ArtsAutosBooksBusinessEducationEntertainmentFamilyFashionFoodGamesGenderHealthHolidaysHomeHubPagesPersonal FinancePetsPoliticsReligionSportsTechnologyTravel

How to Repair Flaking Concrete

Updated on February 10, 2018

Concrete that is exposed to the weather needs to be maintained. The seasons can wreak havoc and create a visual nightmare out of your concrete. If your concrete has been through a few freeze and thaw cycles you may be noticing that the surface appears to be flaking up in areas. This is known as scaling. Scaling is caused by water expanding in the pores of the concrete during freezing weather, subsequently breaking apart the top layer of concrete. The good news is that if you are willing to put in a few hours work you can do this repair yourself and save some money.

Prepare The Surface

You must prepare the surface by peeling up as much (preferably all) of the loose concrete as you can. Use the long handle spade to do this, it will save you some backaches later. If you don't have a spade a flathead screwdriver will work too. Once you think you have all the loose concrete pulled up, sweep the area and pressure wash it. Pressure washing the surface will force up any loose concrete that's left. DONT SKIP THE PRESSURE WASHING it's essential to the life of the repair that you have a clean, stable and solid surface.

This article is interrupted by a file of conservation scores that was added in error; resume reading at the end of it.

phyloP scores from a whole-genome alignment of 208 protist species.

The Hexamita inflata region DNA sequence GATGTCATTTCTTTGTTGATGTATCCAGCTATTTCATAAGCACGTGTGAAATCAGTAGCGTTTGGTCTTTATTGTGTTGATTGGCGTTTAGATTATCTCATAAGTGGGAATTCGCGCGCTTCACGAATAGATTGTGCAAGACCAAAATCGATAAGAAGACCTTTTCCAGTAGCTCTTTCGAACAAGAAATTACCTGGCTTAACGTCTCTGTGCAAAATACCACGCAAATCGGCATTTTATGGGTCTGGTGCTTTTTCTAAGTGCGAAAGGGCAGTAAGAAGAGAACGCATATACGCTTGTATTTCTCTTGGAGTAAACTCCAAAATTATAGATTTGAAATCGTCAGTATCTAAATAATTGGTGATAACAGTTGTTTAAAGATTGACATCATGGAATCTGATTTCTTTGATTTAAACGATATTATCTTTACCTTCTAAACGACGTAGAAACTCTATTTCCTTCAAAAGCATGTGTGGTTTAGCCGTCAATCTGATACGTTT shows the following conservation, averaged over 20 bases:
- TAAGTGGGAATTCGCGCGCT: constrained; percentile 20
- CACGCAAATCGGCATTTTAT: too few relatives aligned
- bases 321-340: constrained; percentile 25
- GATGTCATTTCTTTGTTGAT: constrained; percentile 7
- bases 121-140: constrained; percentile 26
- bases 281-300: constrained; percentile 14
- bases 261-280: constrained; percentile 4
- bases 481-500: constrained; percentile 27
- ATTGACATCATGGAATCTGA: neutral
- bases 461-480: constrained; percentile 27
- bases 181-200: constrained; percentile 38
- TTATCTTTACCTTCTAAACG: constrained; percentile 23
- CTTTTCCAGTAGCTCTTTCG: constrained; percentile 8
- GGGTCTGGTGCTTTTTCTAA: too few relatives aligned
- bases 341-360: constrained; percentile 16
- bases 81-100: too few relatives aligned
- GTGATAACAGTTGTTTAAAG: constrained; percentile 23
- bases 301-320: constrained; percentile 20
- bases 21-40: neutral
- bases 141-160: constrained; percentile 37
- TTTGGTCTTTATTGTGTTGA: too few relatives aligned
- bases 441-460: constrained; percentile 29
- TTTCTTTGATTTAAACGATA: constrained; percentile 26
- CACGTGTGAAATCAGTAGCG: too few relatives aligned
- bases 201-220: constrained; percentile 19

Patch The Prepared Surface

Get your bag of Patchcrete® and mix it as directed on the back of the bag. You are going to apply this to the areas that have flaked up, once the concrete is dry (damp but not wet is okay too). Fill the void till the height matches the rest of the surface area. Once filled trowel it smooth. Then wet your sponge and run it over the surface to feather the Patchcrete® out to blend it with the old concrete. Easy on the pressure, you don't want to dent the patch, you want a nice smooth, blended surface.

Make It Look New

Wait till the day after you patch before you begin this step, this will ensure the patch is dry. Your patches are going to stand out like a sore thumb and the only way to fix that is to cover it up with an overlay or slurry. I recommend overlaying the entire driveway, porch or whatever area your working on, so it looks uniform. Mix the Ardex Feather Finish® overlay as directed on the back of the bag. Once the overlay is mixed it can be poured onto the surface in sections (one at a time). Once the overlay is poured it needs to be rolled, trowelled or broomed evenly over the area you're covering. Apply and spread out the overlay in a uniform fashion for a smooth look.

Before you begin overlaying the surface I would advise you to stop by your local home improvement store and ask a store employee to help advise you on the tool you should buy to apply your overlay that will give it the finish you're looking for.

© 2008 Dawn M


    0 of 8192 characters used
    Post Comment

    • profile image

      Johnd342 3 years ago

      I need to input, like a bunch at the same time as I hadn't the benefit of examining everything you had to declare, I couldnt rally round on the contrary elude draw your attention before long. The as if you needed an excellent grasp on the subject cdceedaddagk